Cargill urges action to deal with canola demand

By Alex McNally

- Last updated on GMT

Related tags: Canola, Trans fat, Cargill

US ingredient firm Cargill is urging growers to secure next
season's canola crop to keep on top of growing consumer demand for
healthy oils and maintain a continuous supply of the oil.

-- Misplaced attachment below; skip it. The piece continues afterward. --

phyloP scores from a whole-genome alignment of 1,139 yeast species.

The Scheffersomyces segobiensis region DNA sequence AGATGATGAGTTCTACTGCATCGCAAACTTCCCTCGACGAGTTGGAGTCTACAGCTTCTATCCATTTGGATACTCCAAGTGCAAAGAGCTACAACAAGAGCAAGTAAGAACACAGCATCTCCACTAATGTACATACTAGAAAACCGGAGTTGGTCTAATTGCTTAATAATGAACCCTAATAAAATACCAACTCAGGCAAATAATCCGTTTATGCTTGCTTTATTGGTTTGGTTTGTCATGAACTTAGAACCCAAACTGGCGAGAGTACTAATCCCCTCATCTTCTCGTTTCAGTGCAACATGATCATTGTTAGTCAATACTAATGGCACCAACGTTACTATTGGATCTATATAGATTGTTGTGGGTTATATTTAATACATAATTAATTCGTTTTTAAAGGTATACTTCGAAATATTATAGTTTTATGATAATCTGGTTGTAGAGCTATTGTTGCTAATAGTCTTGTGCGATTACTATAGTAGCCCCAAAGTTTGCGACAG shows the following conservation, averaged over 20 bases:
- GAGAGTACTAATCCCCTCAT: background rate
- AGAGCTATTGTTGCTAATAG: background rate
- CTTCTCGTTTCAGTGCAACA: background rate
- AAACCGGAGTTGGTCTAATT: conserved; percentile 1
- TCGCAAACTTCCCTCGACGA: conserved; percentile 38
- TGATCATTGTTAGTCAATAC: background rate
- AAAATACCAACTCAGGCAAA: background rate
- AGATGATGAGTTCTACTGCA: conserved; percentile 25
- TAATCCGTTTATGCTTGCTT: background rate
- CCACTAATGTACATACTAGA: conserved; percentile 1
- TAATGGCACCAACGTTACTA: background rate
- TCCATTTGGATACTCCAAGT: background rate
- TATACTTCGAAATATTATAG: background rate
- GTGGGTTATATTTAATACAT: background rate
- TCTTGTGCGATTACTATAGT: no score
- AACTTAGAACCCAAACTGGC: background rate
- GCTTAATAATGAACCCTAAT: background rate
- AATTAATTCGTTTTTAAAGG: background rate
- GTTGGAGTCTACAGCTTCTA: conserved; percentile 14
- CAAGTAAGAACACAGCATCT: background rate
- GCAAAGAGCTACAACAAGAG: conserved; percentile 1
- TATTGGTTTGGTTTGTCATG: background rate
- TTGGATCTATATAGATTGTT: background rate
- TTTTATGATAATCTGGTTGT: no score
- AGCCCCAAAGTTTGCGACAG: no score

Consumer demand has been a driving force in the canola market. Customers are increasingly demanding oils with no trans fat and low levels of saturated fat. The company is also offering a deal to growers under its Specialty Canola Oils Program, which allows growers to establish a "risk free price hedge"​ on the first 10 bushels an acre of production. They also have the opportunity to establish an attractive prime basis that can provide more than $11 a bushel to many growers and a significantly higher per acre return above commodity canola, Cargill said. Already in response to demand, the company has added two new products to its Clear Valley line canola - a doughnut shortening and an icing shortening. It has also changed the brand name of its TransEnd all-purpose shortening to include this product under the Clear Valley umbrella. Although canola oil has not yet penetrated the food processing segment in the same way as partially hydrogenated soy oil, which has tended to be the preferred option to slash trans fats, there are clear signs that the oil is starting to attract more attention and demand. High stability canola oil does not require hydrogenation and can be used successfully as a repeat use frying oil. Indeed, the oil's potential to penetrate the food processing sector prompted Canada's Canola Council earlier this year to predict the production of the crop to more than double by 2015, from 9.1 million tons to 15million. Additionally, in August this year Cargill announced it will build a second canola processing plant in Canada in a move to meet growing demand. The new plant will be located adjacent to Cargill's existing operation in Clavet, Saskatchewan, and is expected to double the firm's oilseed processing capacity to 1.5m tons annually. Cargill said the added crush capacity is supported by strong demand for hi oleic canola oil in addition to growing demand for generic canola oils. Cargill's canola program offers "exceptional agronomic advantage, excellent yield, effective weed control, superior per acre returns, and grower selected delivery periods." ​Cargill Oil Seed Processing facility processes 2,400 tons per day of canola out of Clavet, Saskatchewan. The facility is the largest soft-seed plant in North America. The processing facility produces canola oil and specialty canola oils as well as canola meal for the domestic North American and world markets.

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